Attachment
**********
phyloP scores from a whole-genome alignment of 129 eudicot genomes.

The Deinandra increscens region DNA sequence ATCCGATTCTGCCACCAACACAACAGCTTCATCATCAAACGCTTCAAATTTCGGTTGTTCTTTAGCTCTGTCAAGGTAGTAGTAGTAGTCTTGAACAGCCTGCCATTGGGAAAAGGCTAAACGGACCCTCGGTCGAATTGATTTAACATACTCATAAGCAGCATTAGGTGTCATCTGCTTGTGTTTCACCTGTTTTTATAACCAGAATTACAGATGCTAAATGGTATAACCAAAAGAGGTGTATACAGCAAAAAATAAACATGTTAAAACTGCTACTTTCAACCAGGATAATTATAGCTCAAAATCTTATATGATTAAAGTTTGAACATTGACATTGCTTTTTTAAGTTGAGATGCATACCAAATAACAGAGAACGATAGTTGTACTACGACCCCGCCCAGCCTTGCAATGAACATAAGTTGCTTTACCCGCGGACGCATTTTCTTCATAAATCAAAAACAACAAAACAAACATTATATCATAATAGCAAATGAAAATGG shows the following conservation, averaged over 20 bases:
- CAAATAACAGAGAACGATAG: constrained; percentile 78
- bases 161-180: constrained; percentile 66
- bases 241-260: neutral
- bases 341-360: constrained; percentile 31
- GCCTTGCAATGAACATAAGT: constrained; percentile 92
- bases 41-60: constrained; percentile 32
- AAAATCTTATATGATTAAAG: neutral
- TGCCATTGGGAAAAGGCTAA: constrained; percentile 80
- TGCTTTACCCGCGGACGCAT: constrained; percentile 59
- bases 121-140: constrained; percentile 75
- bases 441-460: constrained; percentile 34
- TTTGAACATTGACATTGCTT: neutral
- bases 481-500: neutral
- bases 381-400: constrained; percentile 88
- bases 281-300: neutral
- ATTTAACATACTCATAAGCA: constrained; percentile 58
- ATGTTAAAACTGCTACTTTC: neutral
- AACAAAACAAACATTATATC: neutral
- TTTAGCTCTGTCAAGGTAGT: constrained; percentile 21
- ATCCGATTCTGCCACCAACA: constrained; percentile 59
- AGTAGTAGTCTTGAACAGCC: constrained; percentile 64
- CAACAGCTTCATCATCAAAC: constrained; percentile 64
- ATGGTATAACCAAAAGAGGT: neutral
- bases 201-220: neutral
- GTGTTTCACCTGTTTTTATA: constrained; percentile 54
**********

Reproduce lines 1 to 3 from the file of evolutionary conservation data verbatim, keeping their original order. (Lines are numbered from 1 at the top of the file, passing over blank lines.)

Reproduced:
phyloP scores from a whole-genome alignment of 129 eudicot genomes.

The Deinandra increscens region DNA sequence ATCCGATTCTGCCACCAACACAACAGCTTCATCATCAAACGCTTCAAATTTCGGTTGTTCTTTAGCTCTGTCAAGGTAGTAGTAGTAGTCTTGAACAGCCTGCCATTGGGAAAAGGCTAAACGGACCCTCGGTCGAATTGATTTAACATACTCATAAGCAGCATTAGGTGTCATCTGCTTGTGTTTCACCTGTTTTTATAACCAGAATTACAGATGCTAAATGGTATAACCAAAAGAGGTGTATACAGCAAAAAATAAACATGTTAAAACTGCTACTTTCAACCAGGATAATTATAGCTCAAAATCTTATATGATTAAAGTTTGAACATTGACATTGCTTTTTTAAGTTGAGATGCATACCAAATAACAGAGAACGATAGTTGTACTACGACCCCGCCCAGCCTTGCAATGAACATAAGTTGCTTTACCCGCGGACGCATTTTCTTCATAAATCAAAAACAACAAAACAAACATTATATCATAATAGCAAATGAAAATGG shows the following conservation, averaged over 20 bases:
- CAAATAACAGAGAACGATAG: constrained; percentile 78